I always thought there was something strange about tourists photographing/videotaping the Grand Canyon, as if any screen could capture it. Rather than being and experiencing, it was about what? proving to others you were there? Reminiscing about a experience you should have been having but missed because you were documenting it?

    I had an insight into this at a Peter Gabriel concert in 1986. Gabriel - a cult figure at best -was propelled briefly to superstar status after the MTV-fueled ‘So’ LP became his biggest seller and thus was playing arenas instead of the smaller concert halls. Philadelphia’s Spectrum is really just a hockey rink, so it was not a quality experience: neuvo Gabriel fans stood on their chairs the entire night, singing along with the songs they recognized, drowning out Peter, to the point where he actually asked for quiet and when that didn’t work, he cut some songs a verse short. It was 2+ plus hours of listening to what amounted to the City of Philadelphia Sings Peter Gabriel’s Greatest Hits. During Solisbury Hill, as the audience continued singing and swaying their arms in unison, some young guy behind us shouted to his friend “Wouldn’t this make a great video?” My friend Ethan, who had had it by that point and was no longer able to contain himself, whipped around and retorted “Yeah! Almost like the real fucking thing!”

    So there you are, at the concert, actually seeing the event, and you mind is on some later electronic replication of same. Is it any wonder Fox News and ‘reality’ TV is successful? We’ve an entire generation who quite literally cannot think outside the idiot box.

    Comment by Dead Civilian — April 22, 2005 @ 9:12 am

  5. Here’s the thing–recapturing and reinterpreting our experiences and thoughts is the basis of all art. Sure, a snapshot of the Grand Canyon isn’t really art, but you are treading in different waters when you talk about blogging. Some people use it as a tool, not an artistic medium, but some of us take our output seriously and try to exert creative energies into it. Where’s the line?

    Comment by Amanda — April 22, 2005 @ 9:53 am

  6. Being an observer in your own life is the curse of being a writer, no matter what medium you record it in.

    Comment by Terry — April 22, 2005 @ 10:16 am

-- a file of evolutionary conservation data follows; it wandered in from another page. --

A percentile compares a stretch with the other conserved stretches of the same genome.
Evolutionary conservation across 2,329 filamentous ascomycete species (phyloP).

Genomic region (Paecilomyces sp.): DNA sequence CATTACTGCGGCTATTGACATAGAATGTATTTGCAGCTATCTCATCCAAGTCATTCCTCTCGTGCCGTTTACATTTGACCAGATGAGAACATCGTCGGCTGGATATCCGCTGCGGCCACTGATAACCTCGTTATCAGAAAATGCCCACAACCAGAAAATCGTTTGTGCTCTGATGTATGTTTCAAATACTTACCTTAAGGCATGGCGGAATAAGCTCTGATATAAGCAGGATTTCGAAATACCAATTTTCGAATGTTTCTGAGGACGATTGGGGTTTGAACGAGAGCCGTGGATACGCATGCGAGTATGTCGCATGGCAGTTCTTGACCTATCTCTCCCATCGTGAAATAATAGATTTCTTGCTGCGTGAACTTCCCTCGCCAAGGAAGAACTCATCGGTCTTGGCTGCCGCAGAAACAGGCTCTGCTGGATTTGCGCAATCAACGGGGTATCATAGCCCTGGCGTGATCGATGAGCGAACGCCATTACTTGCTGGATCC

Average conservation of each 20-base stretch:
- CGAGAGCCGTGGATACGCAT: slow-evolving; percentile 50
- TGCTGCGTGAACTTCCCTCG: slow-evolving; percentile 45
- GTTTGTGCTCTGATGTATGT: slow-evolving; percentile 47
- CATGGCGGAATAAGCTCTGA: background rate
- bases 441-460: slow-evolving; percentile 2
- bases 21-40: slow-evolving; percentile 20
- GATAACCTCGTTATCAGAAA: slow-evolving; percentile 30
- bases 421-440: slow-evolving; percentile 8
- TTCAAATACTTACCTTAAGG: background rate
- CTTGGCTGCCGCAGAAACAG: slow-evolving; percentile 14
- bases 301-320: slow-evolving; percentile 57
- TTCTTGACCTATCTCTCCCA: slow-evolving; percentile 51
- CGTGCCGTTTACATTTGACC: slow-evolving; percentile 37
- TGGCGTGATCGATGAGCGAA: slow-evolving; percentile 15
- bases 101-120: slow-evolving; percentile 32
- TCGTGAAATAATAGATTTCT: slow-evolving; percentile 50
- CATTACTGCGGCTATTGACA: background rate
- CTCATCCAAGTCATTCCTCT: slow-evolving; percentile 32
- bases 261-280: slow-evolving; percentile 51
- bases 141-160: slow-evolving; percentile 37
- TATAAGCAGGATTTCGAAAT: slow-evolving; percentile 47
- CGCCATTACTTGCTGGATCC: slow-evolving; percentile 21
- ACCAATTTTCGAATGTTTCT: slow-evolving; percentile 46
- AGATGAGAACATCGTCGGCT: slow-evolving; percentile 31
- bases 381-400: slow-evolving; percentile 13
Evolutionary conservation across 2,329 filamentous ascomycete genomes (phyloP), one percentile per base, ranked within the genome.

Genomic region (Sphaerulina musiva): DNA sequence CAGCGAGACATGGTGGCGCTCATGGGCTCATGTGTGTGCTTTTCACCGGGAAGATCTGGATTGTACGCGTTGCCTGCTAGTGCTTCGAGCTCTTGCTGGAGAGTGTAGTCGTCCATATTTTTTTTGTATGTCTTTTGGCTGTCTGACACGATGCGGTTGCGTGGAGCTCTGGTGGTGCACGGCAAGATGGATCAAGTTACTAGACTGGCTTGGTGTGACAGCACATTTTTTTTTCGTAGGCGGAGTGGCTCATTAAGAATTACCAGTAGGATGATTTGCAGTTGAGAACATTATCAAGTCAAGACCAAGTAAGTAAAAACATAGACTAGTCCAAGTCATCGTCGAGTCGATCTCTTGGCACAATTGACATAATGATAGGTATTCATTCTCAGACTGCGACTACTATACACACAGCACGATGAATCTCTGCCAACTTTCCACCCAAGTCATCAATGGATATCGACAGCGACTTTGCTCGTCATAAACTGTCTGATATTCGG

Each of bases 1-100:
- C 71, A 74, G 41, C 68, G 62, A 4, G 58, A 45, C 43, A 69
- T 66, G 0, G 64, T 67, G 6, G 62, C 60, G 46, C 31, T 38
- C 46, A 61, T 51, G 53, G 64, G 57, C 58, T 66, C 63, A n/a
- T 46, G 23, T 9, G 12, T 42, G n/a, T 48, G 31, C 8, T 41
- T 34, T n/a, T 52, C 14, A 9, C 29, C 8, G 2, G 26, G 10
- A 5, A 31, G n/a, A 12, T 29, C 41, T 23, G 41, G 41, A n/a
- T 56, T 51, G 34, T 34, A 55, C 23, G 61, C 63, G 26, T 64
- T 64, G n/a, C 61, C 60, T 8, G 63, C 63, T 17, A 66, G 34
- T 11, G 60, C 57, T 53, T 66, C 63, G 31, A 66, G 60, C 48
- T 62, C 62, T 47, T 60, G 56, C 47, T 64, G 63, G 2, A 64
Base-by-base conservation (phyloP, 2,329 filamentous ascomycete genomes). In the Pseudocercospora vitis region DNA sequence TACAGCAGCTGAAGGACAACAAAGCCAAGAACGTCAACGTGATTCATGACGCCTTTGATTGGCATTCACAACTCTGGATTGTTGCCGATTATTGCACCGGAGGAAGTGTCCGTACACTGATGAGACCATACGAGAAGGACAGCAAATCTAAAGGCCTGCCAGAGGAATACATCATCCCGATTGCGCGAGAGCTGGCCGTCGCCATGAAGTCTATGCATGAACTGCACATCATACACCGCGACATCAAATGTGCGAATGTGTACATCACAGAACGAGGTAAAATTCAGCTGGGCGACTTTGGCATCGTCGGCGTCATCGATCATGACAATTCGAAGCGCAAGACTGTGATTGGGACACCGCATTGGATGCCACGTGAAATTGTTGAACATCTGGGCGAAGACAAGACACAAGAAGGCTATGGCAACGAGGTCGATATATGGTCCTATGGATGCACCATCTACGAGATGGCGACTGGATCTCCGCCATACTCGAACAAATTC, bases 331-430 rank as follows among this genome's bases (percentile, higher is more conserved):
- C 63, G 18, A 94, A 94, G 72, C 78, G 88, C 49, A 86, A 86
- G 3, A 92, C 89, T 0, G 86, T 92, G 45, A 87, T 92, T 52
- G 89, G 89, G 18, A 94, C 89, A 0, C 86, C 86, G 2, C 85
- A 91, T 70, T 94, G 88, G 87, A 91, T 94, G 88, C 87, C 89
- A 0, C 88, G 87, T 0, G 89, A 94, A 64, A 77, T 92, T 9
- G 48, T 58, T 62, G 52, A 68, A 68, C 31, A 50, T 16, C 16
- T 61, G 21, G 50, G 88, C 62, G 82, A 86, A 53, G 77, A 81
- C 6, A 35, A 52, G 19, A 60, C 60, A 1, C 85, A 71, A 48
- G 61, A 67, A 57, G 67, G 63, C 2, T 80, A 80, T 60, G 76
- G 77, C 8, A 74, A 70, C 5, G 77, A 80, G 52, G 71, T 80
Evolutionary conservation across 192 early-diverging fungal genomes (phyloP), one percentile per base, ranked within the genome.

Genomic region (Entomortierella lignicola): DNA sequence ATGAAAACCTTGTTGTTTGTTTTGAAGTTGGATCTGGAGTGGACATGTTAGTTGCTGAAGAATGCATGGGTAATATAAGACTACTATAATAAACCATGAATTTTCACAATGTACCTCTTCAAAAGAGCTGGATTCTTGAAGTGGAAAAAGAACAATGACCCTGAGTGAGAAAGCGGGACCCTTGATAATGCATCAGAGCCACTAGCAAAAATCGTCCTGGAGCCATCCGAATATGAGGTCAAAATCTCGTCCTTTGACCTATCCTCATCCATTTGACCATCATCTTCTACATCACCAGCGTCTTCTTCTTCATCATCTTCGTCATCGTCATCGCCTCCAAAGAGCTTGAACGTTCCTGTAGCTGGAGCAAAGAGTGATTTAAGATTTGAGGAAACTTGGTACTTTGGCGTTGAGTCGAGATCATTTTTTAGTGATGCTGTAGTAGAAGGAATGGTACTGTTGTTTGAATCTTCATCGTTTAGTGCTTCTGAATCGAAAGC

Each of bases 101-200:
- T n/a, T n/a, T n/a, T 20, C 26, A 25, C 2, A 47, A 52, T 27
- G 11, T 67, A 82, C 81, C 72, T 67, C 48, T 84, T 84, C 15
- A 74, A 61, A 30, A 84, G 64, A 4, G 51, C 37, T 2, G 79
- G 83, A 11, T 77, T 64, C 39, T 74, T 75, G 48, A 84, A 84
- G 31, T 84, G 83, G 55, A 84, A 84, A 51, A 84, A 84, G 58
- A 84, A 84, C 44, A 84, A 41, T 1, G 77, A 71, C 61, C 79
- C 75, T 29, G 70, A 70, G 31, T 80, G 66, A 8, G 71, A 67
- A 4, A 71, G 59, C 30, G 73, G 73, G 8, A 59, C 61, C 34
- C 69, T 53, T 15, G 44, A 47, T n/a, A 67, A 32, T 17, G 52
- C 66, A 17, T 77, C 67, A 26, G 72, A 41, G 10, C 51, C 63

7. I’ve thought about this subject a lot. But it’s subtly revealed here:

    “Sorry, just thinking out loud.”

    We think in words.

    We sometimes even think in sentences.

    I know often I’ll get a mental “flash” of insight or understanding, but won’t truly comprehend it until I “speak” it out in my brain. It’s the curse of the overeducated and the media-saturated that our very thinking becomes parsed out into the modes of communication (writing, language, and increasingly, visuals–prolly due to the tv-saturation we all live in) that our society uses the most.

    With this being the case, what is ACTUAL experience and what is our careful internal arrangment of the experience, as we undergo it, but framing it with our own descriptors, our own inner language?

    What’s “real”, and what’s the story we’re writing for ourselves in our heads every second?

    Or are they both real?

    Comment by michele. — April 23, 2005 @ 11:26 am

  8. Interesting, because I don’t think in words/sentences/language. And it’s always been a real tough fight to adapt my thoughts to language, particularly while in a conversation that requires both thought and language.

    I think the topic here is not one of narcissism but nihilism. The nihilism of living through how other people (who ultimately may or may not exist) may see you. In this process one can get so wrapped in the exterior that they lose all semblance of self.

    Comment by William — April 24, 2005 @ 10:36 am

  9. (who ultimately may or may not exist)

    There’s a qualifier you don’t see every day.

    As I was saying to my buddy the other day, “Jeff, you may or may not exist, but no one can burp the alphabet like you.”

    Comment by John Voorhees — April 26, 2005 @ 6:17 am